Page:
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2013 Group Reads - Archives > The Island of Doctor Moreau Ch. 12-15

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message 1: by Silver (new)

Silver *Sorry for the bit of the delay, I was out sick.

We encounter a strange colony of the beast man like creatures and see the strange recitation of their law to establish/remind them of their humanity and fight against their more beast-like instincts.

The truth of Dr. Moreau's experiments are revealed and explained. One of the things I liked about it is that being somewhat familiar with the story, in addition to the foreshadowing and clues offered in the book I had thought I knew where it was eventually going, much like the narrators own initial suspicions, but the truth turned out to be something a bit different.

What do you make of the doctors explanation for what he is doing? The narrator more or less seems to have accepted it, though he still did express some concern about the suffering brought upon the beasts and being struck on an island with the doctor he does not have too many options, as it probably would not be a good idea to make him too angry at this point. So perhaps best to just go along with it and hope you make it off the island alive.


message 2: by Casceil (new)

Casceil | 220 comments The doctor is clearly crazy. He seems convinced that the pain he is causing his creatures just does not matter, and he seems to see no need to justify his actions. He believes he is making wonderful discoveries. I can't tell to what extent the narrator has "accepted" it, but I think he is merely resigned to the situation.


message 3: by Silver (new)

Silver Yes I think resigned might be a better word for it. In a lot of his stories H.G Wells focuses on the arrogance of the scientist and when they act in pure self-fulling desire with no regard for any sort of morality. While I don't think anything could justify the doctors actions I think one of the most disturbing things is there seems to be no purpose to what he is doing. His experiments will not have any benificial results to humanity, he is doing it just because he can.


message 4: by Deborah, Moderator (new)

Deborah (deborahkliegl) | 4461 comments Mod
All of the experiments reminded me of the eugenics experiments, and also of other experiments where the test subjects were not voluntary. Very creepy to me that somebody would feel so immune to suffering. I think the narrator may nit necessarily accept it. Maybe just relieved that he is not part of the experiment.


message 5: by Casceil (new)

Casceil | 220 comments The narrator was horrified when he thought Moreau was turning men into beasts. But in this part he learns that, actually, Moreau is turning beasts into something a little like humans. Presumably Moreau believes he is somehow "elevating" these creatures. I don't think the narrator "accepts" what Moreau is doing, but I think he is somewhat less disturbed to find that Moreau is not starting with human subjects.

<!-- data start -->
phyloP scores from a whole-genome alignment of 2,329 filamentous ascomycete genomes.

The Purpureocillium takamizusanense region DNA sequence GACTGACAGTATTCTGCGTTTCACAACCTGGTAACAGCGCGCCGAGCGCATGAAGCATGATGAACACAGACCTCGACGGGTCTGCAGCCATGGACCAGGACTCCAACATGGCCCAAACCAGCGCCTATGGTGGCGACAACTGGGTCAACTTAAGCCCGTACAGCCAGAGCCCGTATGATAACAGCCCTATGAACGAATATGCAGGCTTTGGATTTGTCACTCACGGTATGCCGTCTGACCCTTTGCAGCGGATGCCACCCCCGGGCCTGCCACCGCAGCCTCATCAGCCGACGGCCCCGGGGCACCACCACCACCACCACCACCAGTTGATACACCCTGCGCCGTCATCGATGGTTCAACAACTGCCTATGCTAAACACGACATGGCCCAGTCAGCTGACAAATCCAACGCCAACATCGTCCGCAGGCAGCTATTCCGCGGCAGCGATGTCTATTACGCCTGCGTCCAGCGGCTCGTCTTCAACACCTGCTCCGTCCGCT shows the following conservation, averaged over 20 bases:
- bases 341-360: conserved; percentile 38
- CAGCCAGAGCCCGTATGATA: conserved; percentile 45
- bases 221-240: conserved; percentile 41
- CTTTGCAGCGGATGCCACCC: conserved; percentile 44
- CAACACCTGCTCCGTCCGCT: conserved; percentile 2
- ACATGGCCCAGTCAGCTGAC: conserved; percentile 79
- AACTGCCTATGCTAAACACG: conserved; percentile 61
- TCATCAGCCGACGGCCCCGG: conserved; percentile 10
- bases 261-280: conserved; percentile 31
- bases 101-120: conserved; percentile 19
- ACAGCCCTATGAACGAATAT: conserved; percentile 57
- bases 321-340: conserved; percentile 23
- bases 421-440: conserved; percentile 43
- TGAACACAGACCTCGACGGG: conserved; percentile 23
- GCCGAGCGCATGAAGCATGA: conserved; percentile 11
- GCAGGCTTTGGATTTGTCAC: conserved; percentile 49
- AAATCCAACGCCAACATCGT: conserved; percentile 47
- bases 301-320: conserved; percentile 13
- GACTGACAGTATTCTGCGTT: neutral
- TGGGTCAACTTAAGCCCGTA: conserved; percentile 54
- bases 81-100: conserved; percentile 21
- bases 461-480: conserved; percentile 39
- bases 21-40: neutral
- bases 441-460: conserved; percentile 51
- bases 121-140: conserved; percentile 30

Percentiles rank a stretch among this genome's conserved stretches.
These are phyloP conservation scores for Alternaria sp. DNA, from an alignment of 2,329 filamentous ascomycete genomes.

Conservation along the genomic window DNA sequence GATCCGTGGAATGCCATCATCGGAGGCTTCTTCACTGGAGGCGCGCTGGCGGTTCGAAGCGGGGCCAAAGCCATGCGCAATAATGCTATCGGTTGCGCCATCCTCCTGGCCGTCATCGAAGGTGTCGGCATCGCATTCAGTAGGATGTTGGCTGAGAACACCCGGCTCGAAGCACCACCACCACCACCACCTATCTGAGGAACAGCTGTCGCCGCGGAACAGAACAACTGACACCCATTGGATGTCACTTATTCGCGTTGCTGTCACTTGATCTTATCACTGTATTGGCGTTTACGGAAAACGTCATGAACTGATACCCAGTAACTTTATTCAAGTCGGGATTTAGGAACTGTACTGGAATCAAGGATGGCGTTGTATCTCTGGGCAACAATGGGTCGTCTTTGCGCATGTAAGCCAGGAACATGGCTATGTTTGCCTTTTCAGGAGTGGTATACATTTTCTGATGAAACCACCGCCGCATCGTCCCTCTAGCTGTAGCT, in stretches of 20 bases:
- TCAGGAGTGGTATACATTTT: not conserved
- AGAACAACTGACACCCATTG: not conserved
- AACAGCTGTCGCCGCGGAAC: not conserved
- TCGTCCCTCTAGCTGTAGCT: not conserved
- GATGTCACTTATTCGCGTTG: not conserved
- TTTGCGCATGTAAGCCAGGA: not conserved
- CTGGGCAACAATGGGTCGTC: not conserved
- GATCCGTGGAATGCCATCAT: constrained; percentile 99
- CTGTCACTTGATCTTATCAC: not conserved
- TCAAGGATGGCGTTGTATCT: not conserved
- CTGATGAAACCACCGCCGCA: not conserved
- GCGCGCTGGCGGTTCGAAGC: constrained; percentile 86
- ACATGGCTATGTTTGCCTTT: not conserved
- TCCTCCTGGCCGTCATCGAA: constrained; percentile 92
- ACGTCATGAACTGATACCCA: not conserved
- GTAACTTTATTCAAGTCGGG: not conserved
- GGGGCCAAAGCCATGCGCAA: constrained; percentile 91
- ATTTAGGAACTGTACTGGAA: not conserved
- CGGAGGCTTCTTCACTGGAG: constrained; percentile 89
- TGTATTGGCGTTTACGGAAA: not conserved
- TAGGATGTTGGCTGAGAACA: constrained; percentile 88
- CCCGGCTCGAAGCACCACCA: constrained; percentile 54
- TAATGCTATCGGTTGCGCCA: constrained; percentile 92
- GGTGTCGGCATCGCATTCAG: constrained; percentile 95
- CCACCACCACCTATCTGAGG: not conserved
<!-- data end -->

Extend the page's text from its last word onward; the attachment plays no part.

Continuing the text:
message 6: by Linda2 (new)

Linda2 | 3742 comments Deborah wrote: "All of the experiments reminded me of the eugenics experiments, and also of other experiments where the test subjects were not voluntary. Very creepy to me that somebody would feel so immune to suf..."

This book inspired many others and films too. Wells was a sci-fi pioneer.


message 7: by Renee (new)

Renee M | 747 comments I expected Prendick to feel more empathy for the creatures, more affinity. He does, to a degree, in that he exhorts them to rise up against the doctor when he believes them to be human experimental subjects. But, it seems to me his main response is one of repulsion. Even when he believes they began as humans. I wonder if, faced with creatures of such distortion, the natural and overriding response would be repulsion or pity?

This section brought to my mind the work of Jane Goodall and others like her, who have elevated our understanding of the interactions and communications among other species.

I'm fascinated by the leaders of the community. The ape-man and the ox-man(?). Before Dr. Moreau's explanation, I believed he had created their litany in order to keep peace among them, and keep them peaceable. Although, perhaps it was Montgomery. It seems an additional arrogance to turn them loose and give no consideration to what may become of them.

I can't help but wonder what the creatures will make of the scene they witnessed on the beach. Of Prendick striking the pink one after coming to live among them. Of the things they heard him say. We've already witnessed brutal, inhumane behavior among the humans, especially Dr. Moreau. I can't imagine things are going up from here.


message 8: by Silver (new)

Silver Renee wrote: "I expected Prendick to feel more empathy for the creatures, more affinity. He does, to a degree, in that he exhorts them to rise up against the doctor when he believes them to be human experimental..."

I think to a certain degree the feeling of repulsion is a natural human response to something that is so unnatural and grotesque. It does bring to mind Fraienstien's monster. I think the narrators feelings may be torn between pity for the creatures and his impulsive revulsion to them.


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